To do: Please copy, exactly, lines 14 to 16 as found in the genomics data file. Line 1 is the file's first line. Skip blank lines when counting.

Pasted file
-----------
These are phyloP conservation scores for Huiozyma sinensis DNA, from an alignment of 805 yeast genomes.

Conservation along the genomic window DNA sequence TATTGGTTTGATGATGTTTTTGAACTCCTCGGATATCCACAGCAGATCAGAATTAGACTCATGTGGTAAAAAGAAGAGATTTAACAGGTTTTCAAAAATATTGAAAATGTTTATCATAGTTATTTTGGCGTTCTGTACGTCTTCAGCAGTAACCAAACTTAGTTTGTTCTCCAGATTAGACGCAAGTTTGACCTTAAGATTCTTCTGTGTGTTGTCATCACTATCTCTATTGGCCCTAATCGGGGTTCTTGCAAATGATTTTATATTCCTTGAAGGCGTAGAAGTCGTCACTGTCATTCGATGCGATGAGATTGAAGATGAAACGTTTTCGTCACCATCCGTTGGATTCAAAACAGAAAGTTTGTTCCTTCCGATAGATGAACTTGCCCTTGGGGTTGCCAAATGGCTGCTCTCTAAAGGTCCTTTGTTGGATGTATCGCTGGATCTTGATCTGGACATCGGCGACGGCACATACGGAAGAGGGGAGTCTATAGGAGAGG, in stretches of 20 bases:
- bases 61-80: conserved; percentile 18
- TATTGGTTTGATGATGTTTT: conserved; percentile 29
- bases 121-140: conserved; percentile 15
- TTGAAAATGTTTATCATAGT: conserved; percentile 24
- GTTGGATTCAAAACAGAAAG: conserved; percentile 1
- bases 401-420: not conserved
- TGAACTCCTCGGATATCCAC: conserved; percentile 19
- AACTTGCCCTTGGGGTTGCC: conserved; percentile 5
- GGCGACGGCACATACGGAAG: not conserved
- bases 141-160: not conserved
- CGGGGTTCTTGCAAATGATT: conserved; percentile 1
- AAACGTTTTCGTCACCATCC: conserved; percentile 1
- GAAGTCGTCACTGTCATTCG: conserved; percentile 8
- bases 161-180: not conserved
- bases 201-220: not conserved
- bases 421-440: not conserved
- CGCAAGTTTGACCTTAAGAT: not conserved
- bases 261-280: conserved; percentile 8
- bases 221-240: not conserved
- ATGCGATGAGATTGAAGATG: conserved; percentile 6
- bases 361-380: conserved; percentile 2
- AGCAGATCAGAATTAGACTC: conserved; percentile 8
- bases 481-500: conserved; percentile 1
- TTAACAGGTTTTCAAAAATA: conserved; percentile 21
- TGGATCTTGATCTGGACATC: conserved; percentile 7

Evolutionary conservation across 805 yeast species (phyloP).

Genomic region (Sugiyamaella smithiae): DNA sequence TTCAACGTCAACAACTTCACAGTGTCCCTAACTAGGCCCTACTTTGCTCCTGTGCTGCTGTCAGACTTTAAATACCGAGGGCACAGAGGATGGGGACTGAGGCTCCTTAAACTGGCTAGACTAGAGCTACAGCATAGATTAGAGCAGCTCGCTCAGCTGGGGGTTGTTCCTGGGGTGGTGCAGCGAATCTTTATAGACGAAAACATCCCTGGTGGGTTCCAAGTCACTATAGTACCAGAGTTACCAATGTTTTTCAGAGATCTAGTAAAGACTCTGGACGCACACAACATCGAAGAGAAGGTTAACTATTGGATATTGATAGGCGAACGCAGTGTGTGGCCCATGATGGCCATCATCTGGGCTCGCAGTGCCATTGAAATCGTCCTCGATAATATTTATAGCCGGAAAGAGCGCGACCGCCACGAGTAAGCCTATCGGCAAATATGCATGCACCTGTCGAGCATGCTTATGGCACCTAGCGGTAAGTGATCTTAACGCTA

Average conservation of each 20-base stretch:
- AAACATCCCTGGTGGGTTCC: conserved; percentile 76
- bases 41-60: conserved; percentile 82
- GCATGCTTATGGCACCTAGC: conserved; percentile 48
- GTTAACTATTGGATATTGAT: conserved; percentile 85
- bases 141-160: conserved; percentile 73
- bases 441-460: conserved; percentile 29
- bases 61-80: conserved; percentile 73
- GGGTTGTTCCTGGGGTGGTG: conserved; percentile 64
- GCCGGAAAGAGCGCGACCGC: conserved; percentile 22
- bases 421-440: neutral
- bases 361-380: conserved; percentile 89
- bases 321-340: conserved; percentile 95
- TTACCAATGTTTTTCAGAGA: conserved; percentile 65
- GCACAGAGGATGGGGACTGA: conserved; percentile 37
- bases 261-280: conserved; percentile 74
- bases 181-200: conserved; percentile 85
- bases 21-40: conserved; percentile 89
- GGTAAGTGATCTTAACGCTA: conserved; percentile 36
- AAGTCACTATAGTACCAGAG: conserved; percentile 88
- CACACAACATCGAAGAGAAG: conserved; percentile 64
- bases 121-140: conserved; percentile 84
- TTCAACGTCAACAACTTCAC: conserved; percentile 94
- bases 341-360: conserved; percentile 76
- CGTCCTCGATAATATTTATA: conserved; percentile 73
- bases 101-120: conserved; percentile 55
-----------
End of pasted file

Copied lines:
- AAACGTTTTCGTCACCATCC: conserved; percentile 1
- GAAGTCGTCACTGTCATTCG: conserved; percentile 8
- bases 161-180: not conserved